3. How broad UX can be.
Hawk: So do you think there is room for agencies that design UX away from the internet? In fact, do they exist?
Mick: Absolutely. We’ve tested inside physical stores, environments (BART). It’s more than the internet is creeping in on all these other things. Classic industrial product design doesn’t focus on the internet so much. Plenty of agencies there.
Hawk: Yeah, that makes sense. It will certainly take the onus of UXers to feel the pressure to learn to code.
Mick: Yes! Coding is nice to have, but not required. Really depends on the design environment you’re in.
4. The path of a UX designer.
Q: I see a lot of people coming into the fields from “conventional” backgrounds (architecture, UI, etc.)… how hard would it be for someone to come into the field from an unconventional background? In my case, I’m a lawyer by day… but I have basic design backgrounds (Adobe CC/ html), and I think some lawyer skills (research/analysis) would translate well.
Mick: Great question! I fired out an answer earlier that listed hotel hospitality, journalism, and other different backgrounds that found their way to ux. Your research skill would definitely translate!
Q: What path(s) would you recommend a current non-designer in terms of what to learn and/or practice to become a competent UX designer? Right now I’m in the library science field.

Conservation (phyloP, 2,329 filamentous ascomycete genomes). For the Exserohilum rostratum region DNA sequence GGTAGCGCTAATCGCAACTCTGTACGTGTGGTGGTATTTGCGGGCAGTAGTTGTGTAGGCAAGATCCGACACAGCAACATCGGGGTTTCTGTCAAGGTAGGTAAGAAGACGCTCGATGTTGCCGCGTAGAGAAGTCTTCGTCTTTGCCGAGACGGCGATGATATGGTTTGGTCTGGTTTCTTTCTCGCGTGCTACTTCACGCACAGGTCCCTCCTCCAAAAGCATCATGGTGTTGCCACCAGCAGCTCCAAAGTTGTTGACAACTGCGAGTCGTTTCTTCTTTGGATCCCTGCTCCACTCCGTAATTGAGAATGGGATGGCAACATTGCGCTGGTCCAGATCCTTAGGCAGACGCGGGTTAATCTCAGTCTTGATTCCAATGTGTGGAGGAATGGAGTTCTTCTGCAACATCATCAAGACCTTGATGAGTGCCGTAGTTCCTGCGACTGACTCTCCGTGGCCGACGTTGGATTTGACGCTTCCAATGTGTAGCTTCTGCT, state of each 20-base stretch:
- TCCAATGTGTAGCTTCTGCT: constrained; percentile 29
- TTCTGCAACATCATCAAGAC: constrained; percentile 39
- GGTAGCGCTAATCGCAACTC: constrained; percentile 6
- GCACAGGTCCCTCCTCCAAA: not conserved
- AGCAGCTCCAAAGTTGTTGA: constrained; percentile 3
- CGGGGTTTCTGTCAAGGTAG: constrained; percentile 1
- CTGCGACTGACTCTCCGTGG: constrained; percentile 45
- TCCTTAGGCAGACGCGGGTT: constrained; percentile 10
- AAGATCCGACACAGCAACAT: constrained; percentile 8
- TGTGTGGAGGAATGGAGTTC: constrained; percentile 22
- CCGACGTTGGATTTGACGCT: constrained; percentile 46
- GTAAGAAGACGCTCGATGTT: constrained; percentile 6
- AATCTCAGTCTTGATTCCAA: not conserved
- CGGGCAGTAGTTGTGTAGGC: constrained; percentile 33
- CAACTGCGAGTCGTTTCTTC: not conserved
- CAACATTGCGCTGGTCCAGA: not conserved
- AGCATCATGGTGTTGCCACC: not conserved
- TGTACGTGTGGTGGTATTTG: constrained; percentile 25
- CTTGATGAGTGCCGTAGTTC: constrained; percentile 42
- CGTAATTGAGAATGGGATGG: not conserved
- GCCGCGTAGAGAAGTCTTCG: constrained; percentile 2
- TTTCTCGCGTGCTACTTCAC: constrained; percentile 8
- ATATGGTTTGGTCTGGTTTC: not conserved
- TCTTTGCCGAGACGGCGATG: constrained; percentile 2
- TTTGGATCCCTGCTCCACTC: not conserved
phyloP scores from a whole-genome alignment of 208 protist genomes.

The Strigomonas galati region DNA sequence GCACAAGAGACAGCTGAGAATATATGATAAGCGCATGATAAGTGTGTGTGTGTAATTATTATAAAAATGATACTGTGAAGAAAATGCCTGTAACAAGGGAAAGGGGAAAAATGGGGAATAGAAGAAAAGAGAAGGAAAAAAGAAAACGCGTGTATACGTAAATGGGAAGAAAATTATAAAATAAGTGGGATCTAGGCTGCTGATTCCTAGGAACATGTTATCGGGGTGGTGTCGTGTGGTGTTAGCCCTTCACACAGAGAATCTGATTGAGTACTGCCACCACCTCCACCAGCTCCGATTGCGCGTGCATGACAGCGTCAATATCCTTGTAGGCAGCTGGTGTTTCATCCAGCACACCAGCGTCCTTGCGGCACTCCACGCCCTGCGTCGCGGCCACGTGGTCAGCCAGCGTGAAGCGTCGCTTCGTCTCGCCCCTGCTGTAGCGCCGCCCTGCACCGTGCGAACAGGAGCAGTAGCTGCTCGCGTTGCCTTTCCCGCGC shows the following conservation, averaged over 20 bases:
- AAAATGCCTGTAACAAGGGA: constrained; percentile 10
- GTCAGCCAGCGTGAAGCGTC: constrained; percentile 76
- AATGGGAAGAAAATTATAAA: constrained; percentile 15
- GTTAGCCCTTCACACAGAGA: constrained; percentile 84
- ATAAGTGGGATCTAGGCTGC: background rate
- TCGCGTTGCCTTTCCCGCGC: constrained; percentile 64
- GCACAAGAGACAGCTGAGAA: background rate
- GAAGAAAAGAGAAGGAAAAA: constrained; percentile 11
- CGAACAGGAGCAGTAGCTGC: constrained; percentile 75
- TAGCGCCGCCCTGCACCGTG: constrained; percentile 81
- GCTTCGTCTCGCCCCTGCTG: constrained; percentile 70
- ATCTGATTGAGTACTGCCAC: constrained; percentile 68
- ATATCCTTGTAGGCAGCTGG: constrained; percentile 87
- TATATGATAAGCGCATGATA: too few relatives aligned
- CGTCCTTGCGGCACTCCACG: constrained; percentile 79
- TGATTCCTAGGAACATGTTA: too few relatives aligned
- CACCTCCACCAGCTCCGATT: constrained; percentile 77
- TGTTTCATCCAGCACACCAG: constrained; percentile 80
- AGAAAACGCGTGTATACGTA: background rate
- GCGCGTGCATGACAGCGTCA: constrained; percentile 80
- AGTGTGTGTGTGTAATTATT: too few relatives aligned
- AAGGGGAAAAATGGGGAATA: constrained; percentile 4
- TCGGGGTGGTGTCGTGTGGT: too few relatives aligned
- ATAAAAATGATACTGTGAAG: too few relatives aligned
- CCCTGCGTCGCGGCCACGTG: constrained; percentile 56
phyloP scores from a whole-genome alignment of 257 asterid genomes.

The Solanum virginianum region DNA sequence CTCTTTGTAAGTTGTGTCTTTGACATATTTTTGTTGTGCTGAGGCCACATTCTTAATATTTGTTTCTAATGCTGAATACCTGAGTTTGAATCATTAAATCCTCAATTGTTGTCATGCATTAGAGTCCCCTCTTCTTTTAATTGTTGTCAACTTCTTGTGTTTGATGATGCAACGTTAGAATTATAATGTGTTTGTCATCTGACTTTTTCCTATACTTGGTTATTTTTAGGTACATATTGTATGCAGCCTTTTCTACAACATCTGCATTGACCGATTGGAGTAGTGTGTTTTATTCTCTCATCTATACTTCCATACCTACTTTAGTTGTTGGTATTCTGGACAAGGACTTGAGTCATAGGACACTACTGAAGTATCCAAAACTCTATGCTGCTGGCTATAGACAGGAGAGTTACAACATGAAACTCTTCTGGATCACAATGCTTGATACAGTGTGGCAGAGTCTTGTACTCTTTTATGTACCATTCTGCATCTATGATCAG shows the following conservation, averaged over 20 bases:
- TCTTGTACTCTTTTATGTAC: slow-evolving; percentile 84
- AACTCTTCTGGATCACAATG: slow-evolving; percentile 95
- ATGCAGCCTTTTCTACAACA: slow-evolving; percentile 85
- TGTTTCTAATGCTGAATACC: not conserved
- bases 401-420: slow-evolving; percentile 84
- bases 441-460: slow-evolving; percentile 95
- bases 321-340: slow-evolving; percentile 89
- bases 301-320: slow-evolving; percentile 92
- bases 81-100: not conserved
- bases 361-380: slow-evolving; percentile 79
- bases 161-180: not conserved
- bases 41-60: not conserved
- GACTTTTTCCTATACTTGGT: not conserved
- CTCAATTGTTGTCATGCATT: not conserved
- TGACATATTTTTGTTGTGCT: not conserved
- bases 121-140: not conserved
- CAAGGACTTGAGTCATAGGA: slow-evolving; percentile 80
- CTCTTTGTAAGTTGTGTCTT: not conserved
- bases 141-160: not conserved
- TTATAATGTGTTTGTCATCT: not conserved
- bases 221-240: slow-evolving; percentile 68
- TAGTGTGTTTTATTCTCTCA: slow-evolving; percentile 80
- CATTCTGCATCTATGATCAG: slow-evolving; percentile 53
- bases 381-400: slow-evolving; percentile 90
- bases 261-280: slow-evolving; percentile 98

Mick: I often say that design/UX is only as good as your ability to communicate it. You would (hopefully!) have a strength there. Build up a “portfolio,” event with the things you analyze and/or research. That’s totally valid portfolio material. I’d love to see more of that in portfolios. You’ll of course want some tangible design things too, but there are a ton of great design skills that could translate into designer. I’d guess a similar path. Great research skills. Try to develop some design. Make a portfolio out of both.
Agile in enterprise environments.
Q: What is your experience with UX in an agile process like Scrum and especially in an enterprise environment with big development departments?
Mick: Agile is everywhere. You have to be comfortable adapting your process to fit a variety of dev styles. Agile can be chaotic, however, I’m generally a fan of iterative cycles as they can really advance fast. But it is a challenge for UX. I sometimes see agile/scrum as an excuse to focus only on engineering. Building those regular wins with these teams becomes even more crucial. Having tangible artifacts like an affinity diagram can help a lot as well. One of the best agile UX processes I’ve seen lately had a ton of things on the wall that caused developers to always go check to make sure they were on the right path.
We love connecting with people in the community. If any of these questions got your brain stirring, let us know here or on Twitter @EchoUser. We’ll pass questions on to Mick and respond to you directly.